Loss of power few minutes after starting the car.
ANSWER : Hi there. Actually, the OBD-II error code you listed, P0233, is a generic OBD-II code that is triggered when the engine control module (ECM) detects that the secondary circuit to the fuel pump has an intermittent voltage when the fuel pump relay is turned on. The fuel pump secondary circuit powers the fuel pump and can cause a no start or the engine to suddenly stall while driving, which might be the source of the stalling issue you’re experiencing.

Sputtering and lack of power when accelerating
ANSWER : Whenever your Check Engine Light is on and a code is set, the ECU resorts to base settings and mapping just to make sure the vehicle runs, but not necessarily the to help the car run well. In this case, it looks like the ECU is not compensating for fuel quality, temperature, barometric pressure, etc.

When it comes to O2 sensors, the ECU uses them to read the amount of oxygen, burnt fuel, etc, in the exhaust and adjusts air/fuel mixture accordingly. If that bank 2 sensor 1 is bad, you can definitely feel a loss of power, hesitation, and poor economy. Check for any intake/vacuum leaks. If none are found, then replacing that O2 sensor and clearing codes should be your answer. If you want to have the loss of power issue diagnosed, a certified mechanic from YourMechanic can come to your car’s home or office to pinpoint the fault and recommend the right repair.

My odyssey has 220k miles and needs all new motor mounts, has a power steering pump leak, valve cover gaskets leaking badly, power
ANSWER : Hi, I will be glad to help you with this. The services that you are writing in about are all offered by YourMechanic. You can obtain a written quote, and schedule the repairs to suit your needs, by simply visiting YourMechanic’s Services Page. Once on the Services page, please click on any service that you desire, then click on "Get a Quote" and enter your vehicle information (year, make, model). So, for example, if you desire motor mount replacement, you would first click on Motor Mount Replacement from YourMechanic’s Services Page. Then, once you land on the referred page for motor mounts, just click on "Get a quote". Follow the same procedure for each desired service that you select from YourMechanic’s Services Page. If you have further questions or concerns, do not hesitate to re-contact YourMechanic as we are always here to help you.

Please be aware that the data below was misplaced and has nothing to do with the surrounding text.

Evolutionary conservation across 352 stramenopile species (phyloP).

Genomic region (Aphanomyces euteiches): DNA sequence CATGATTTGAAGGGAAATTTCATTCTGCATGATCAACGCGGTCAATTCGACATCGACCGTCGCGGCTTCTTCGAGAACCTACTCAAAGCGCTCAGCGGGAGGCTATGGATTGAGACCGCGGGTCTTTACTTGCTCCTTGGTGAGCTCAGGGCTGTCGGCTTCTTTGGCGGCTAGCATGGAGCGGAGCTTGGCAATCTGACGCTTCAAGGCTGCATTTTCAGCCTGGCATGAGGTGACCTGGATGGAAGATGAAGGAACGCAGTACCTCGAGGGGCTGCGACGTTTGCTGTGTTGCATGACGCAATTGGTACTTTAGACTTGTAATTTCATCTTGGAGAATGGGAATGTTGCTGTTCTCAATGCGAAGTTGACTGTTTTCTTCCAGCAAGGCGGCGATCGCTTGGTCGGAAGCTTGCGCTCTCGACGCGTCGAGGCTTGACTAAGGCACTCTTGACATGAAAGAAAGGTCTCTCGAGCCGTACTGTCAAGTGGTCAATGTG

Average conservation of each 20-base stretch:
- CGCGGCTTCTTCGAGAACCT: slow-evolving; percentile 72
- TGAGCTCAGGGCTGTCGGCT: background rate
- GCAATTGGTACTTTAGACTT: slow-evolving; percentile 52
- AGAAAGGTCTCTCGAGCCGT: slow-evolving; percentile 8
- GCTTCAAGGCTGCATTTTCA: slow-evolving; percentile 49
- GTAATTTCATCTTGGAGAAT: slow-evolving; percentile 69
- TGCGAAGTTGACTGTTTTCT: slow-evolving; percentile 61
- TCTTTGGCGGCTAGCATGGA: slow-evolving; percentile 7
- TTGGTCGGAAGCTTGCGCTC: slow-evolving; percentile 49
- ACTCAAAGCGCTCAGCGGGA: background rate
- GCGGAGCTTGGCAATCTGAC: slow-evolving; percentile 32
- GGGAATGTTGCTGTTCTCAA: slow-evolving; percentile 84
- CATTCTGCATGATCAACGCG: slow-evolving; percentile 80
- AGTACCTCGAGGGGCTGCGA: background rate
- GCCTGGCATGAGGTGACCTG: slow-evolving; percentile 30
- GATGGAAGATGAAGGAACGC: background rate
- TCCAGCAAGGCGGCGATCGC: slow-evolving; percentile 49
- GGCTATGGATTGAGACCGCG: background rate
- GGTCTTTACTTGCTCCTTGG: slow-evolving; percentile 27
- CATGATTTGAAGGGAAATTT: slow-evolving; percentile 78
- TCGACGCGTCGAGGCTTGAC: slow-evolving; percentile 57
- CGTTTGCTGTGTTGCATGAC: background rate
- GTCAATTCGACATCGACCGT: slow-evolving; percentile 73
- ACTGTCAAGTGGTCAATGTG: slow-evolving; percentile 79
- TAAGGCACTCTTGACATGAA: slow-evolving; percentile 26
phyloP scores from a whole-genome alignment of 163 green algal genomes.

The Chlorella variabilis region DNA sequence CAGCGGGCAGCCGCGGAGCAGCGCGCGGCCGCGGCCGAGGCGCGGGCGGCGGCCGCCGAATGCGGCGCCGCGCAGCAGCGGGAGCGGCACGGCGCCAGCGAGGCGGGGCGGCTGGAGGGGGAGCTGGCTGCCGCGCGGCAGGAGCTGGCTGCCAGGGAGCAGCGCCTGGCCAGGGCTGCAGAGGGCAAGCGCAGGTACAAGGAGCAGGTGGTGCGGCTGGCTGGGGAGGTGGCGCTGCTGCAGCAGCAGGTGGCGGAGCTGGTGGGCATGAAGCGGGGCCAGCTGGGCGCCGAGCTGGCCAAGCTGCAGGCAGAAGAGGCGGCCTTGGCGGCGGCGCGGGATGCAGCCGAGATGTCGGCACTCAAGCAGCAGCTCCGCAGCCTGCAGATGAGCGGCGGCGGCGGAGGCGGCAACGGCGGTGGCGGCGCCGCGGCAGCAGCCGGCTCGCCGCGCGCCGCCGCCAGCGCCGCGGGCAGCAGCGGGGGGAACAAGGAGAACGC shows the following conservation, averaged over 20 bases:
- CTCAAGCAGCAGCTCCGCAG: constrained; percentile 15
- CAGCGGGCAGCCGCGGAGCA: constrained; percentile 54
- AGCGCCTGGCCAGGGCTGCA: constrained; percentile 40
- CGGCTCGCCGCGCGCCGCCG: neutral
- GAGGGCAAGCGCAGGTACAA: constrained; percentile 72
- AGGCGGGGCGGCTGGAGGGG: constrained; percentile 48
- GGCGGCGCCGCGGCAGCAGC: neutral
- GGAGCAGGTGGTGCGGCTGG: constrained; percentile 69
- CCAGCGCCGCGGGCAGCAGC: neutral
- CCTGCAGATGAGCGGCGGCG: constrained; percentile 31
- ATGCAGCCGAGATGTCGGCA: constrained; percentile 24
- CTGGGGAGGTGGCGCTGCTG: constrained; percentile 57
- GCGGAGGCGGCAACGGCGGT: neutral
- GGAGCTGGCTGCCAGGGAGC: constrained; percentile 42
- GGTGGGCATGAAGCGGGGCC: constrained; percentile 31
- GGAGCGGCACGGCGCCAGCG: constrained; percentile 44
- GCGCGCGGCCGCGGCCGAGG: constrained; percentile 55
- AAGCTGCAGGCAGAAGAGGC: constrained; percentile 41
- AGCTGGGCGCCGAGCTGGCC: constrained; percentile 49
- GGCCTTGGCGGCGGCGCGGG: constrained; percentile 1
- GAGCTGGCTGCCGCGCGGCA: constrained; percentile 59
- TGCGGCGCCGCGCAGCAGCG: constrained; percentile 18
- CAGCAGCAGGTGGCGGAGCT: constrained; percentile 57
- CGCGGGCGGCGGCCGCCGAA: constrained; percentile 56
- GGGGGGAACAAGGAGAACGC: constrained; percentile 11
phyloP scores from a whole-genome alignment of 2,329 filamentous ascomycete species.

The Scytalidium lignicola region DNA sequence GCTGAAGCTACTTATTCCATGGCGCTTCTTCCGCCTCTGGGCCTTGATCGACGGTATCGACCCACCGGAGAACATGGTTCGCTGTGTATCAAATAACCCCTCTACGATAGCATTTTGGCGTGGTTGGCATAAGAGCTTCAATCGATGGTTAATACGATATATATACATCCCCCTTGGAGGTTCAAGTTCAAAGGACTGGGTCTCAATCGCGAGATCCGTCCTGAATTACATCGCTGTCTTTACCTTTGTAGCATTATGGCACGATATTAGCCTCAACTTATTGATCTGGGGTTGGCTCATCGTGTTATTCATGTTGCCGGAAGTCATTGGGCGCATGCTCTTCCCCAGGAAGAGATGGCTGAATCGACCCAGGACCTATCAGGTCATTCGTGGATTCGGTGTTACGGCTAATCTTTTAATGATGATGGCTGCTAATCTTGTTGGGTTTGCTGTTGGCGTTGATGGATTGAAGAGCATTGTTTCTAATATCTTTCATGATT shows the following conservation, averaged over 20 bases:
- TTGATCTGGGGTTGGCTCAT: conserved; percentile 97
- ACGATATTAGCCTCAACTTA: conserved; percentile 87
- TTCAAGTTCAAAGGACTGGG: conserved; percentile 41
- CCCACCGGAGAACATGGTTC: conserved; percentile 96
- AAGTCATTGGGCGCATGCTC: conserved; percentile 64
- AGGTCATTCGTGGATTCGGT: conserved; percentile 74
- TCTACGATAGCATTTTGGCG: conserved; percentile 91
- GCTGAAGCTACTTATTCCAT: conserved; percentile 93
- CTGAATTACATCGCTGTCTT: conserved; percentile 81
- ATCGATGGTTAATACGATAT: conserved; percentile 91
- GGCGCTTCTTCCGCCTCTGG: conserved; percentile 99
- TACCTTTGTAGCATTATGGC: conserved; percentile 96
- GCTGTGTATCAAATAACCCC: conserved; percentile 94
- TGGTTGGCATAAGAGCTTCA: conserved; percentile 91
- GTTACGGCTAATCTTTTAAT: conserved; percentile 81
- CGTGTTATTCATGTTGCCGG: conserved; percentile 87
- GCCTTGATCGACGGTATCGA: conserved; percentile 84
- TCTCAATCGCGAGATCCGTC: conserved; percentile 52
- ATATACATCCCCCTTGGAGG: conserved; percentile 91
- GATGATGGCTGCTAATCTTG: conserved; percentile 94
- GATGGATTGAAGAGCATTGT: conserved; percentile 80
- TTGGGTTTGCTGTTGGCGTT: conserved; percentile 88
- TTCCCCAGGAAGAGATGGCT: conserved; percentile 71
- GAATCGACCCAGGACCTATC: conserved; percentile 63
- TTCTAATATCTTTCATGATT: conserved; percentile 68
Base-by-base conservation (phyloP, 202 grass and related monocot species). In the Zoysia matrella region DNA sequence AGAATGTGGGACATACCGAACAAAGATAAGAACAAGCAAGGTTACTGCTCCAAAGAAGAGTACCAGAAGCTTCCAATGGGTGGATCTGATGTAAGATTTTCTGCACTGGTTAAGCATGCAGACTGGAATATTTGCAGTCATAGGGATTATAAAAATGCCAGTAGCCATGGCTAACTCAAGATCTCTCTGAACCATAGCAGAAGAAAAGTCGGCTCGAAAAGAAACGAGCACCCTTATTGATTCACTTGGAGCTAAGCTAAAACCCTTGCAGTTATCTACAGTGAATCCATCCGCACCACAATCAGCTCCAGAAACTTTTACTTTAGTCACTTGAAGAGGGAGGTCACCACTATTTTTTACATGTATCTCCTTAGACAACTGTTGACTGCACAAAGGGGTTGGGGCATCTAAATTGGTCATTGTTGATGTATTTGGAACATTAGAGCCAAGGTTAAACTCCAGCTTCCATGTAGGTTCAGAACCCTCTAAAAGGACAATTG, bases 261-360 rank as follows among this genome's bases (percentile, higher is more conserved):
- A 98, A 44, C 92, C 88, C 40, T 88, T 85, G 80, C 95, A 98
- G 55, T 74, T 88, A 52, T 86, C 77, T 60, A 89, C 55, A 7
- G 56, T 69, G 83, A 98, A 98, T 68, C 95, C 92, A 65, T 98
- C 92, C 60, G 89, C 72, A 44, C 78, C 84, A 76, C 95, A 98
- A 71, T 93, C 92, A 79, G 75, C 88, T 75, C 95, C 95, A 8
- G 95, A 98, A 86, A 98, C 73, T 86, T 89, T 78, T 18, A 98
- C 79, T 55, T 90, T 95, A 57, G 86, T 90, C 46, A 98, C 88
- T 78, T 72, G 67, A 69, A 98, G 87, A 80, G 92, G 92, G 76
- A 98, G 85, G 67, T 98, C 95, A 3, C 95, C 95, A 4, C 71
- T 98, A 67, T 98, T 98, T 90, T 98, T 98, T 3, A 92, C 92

Loss of power using turbo
ANSWER : It sounds like the vehicle is going into limp mode. This occurs when the powertrain control module (PCM) (also known as the electrical control unit) has determined there is an overboost condition. The computer disables the turbo to prevent damage from occurring. There are many potential causes for an overboost condition, with a failed turbo being just one of them.

Some other possibilities include vacuum leaks, a faulty vane adjustment solenoid, faulty turbo actuator or a bad MAF sensor. There is a technical service bulletin (TSB) # 21-07-65, which advises to check for vacuum leaks before replacing the turbo.

If you would like a second opinion from the dealer, I suggest you give the team at YourMechanic a call to inspect your loss of power condition.